The annual Dexter Daze festival is going back to its roots, literally. In honor of the festival's 40th anniversary, co-founders Nancy McLeod and Elaine Owsley will serve as grand marshals in this year’s parade, set for 10 a.m. Aug. 11.
"I'm just tickled that we will be leading the parade," Owsley said. "I've been practicing my wave."
“I can’t believe anyone remembers us after 40 years,” McLeod aded.
What started out as a sidewalk sale years ago has evolved into a full-blown festival that attracts thousands of people to downtown Dexter. This year's event features games, an assortment of live entertainment, and artisan booths showcasing local businesses.
The origins of Dexter Daze date back about 45 years, when McLeod’s family owned the McLeod Pharmacy.
“New merchandise was coming in and we had to make room. Instead of a sale table inside the store, I thought it might be fun to sell outside,” McLeod told the Dexter Leader. “I contacted other merchants about our sale, and others joined in."
The event was a success, and remained much the same until 1972, when Owsley, who had moved to Dexter the previous year, teamed with McLeod to co-chair the first “Discover Dexter Days” for the Chamber of Commerce.
"I thought we could do a better job of showcasing the community," Owsley said. "Nancy and I began rounding up people and businesses that were really enthusiastic to see this event grow. The whole idea was to promote this idea of community and keep the festival free of controversial political issues."
At the time of the Dexter Daze founding, Owsley said the Right to Life movement was gaining momentum and saturating local community events with political propaganda.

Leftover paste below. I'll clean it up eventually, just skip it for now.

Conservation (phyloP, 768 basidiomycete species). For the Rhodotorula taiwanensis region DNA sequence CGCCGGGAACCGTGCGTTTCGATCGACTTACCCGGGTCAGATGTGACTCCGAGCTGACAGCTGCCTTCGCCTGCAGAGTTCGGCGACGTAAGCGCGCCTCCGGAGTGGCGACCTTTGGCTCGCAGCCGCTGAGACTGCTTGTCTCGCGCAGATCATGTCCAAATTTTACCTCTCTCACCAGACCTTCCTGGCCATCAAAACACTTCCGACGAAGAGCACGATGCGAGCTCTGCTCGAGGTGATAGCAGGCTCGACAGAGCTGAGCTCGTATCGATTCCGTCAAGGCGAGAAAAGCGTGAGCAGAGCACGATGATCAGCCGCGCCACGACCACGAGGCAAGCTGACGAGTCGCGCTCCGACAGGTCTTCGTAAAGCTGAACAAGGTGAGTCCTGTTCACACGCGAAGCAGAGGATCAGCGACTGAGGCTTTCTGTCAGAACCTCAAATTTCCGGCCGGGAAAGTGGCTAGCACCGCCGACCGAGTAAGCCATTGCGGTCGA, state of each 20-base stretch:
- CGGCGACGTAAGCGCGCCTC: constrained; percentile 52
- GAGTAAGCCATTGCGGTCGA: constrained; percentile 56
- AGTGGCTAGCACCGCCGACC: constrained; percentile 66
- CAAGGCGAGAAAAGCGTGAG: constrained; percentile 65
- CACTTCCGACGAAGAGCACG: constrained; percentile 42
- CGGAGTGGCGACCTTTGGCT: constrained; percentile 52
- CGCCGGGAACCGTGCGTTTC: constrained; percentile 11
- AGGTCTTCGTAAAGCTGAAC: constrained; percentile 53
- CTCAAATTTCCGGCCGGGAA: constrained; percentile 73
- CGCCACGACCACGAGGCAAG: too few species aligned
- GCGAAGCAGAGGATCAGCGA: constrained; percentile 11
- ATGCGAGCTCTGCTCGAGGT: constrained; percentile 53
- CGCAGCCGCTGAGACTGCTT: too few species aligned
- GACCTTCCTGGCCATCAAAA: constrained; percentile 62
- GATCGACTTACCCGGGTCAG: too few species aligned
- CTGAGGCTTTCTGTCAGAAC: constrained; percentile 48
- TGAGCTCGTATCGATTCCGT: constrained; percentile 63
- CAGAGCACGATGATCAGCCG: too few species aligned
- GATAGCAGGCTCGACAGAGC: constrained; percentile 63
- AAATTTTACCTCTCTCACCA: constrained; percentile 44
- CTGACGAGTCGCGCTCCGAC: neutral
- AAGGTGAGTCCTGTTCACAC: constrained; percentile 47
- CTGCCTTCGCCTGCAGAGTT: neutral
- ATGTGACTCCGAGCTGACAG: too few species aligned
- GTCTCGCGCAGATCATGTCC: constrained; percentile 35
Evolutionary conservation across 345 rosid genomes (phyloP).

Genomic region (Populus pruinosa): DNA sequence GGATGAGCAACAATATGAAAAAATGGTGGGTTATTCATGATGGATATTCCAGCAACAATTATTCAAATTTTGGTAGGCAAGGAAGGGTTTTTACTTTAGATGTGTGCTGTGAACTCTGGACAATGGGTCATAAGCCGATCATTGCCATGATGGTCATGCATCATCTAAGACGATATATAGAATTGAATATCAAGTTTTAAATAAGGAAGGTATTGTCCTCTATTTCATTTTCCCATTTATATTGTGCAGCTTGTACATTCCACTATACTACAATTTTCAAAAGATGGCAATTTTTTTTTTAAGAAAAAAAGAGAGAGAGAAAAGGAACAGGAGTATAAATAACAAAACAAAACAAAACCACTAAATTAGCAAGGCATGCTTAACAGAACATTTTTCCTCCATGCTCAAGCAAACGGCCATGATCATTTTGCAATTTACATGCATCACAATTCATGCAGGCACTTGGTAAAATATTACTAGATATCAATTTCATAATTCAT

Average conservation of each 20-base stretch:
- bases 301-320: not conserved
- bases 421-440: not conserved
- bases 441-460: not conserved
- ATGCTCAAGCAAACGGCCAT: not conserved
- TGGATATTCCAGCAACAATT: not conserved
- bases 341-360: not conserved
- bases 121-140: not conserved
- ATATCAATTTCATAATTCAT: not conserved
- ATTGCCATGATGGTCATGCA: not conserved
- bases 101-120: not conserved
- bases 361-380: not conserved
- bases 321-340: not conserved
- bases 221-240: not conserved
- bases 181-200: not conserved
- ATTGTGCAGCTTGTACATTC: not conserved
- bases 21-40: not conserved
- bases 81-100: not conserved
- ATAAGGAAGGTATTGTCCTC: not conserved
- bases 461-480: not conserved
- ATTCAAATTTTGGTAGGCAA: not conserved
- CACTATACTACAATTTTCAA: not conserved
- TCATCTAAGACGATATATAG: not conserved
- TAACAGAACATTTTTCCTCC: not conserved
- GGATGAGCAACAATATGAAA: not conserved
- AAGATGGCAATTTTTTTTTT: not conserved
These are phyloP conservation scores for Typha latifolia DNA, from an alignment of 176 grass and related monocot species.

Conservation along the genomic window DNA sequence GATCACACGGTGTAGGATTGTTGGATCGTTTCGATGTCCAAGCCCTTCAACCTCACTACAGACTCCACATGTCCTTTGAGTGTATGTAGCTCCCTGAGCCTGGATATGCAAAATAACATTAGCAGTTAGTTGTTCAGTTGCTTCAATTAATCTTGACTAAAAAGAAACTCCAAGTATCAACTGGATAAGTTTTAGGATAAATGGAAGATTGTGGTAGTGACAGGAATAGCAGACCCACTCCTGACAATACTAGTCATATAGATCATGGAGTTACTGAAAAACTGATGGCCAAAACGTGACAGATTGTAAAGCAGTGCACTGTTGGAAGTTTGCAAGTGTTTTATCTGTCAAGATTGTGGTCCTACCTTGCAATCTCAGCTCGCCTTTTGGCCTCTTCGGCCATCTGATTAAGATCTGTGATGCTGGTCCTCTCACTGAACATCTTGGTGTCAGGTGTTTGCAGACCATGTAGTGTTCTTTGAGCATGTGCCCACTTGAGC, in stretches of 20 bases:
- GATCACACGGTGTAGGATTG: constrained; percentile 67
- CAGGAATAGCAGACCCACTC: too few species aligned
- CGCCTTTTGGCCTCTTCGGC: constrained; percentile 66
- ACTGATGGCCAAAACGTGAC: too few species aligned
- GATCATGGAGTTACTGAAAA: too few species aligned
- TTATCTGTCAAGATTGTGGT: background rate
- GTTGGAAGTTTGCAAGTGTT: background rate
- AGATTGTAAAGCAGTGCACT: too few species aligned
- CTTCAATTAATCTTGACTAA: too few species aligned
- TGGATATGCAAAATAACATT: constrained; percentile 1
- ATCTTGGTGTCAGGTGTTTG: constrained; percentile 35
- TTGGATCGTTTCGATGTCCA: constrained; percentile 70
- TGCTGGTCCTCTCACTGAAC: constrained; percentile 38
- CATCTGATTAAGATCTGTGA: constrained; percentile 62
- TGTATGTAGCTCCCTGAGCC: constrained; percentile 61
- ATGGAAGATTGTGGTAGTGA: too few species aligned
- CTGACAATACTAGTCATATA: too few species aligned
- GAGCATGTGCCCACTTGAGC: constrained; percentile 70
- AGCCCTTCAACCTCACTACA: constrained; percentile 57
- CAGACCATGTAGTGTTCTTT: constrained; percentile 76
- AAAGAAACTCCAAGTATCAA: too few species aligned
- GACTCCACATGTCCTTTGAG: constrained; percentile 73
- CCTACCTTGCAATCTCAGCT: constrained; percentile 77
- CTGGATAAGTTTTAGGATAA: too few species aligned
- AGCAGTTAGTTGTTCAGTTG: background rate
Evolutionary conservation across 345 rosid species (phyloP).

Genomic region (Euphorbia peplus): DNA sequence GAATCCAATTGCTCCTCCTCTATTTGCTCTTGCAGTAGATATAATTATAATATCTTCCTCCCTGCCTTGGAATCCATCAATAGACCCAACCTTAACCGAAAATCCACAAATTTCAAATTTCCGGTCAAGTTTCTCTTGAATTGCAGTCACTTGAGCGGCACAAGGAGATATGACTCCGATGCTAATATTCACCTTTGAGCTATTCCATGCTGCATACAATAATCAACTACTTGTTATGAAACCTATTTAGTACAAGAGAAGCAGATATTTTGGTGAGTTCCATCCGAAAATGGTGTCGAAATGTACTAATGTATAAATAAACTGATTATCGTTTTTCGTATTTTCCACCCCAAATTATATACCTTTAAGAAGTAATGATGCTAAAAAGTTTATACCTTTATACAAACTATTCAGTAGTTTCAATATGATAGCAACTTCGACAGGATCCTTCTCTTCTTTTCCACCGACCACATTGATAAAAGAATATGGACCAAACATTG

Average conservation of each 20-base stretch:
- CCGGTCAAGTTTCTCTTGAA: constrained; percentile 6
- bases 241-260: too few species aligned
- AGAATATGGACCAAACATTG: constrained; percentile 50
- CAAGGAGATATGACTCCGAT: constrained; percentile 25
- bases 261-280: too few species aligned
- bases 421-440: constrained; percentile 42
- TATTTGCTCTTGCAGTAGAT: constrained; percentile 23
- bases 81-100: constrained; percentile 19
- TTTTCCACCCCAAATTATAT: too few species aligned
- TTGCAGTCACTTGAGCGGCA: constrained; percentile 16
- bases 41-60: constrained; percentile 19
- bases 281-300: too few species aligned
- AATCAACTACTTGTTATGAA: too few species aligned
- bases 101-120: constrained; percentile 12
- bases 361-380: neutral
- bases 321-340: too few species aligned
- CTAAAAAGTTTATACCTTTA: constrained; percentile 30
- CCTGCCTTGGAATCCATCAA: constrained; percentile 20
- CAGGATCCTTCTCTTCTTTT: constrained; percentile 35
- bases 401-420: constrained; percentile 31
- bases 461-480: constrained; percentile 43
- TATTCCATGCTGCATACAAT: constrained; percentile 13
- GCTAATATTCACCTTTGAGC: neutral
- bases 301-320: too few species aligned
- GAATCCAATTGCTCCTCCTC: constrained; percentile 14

Instead, the festival featured pie eating and baking contests, pony rides, a canoe race on the Huron River, fashion show, fireman’s parade, a tractor pull, square dances, crafts, and yard sales.
"We tried to reach out to the local churches to hold an ecumenical service on Sunday for several years, but it never worked out," Owsley said.
In 1974, Dexter’s Sesquicentennial celebration replaced “Discover Dexter Days” and the festival enlarged. In 1975, the event was named “Dexter Daze,” and has retained that monicker ever since.
"Everyone who can has a way of making themselves known at the festival," Owsley said. "The whole thing is only limited by your imagination, creativity and good sense."
Though she admits that she hasn't attended a festival in recent years, Owsley said she is glad to be back.
"The festival has taken on a life of its own," she said. "People come to expect it every year, and though everyone aren't always jumping up and down with excitement, I think people would miss it if it stopped."
It's also a chance for old friends to reconnect, she said.
McLeod recently enjoyed a reunion lunch with Owsley at the Dexter Pub.
“It’s easy to lose track of folks once you don’t see them at school functions and Boy Scouts,” Owsley said. "My children are all grown up. When Dexter Daze started, there were 1,500 people living in the community. Now there are more than 4,000, so there's a lot of faces I don't recognize."
Dexter Daze takes place Aug. 10-11. For more information, or to view a schedule of events, visit www.dexterdaze.org.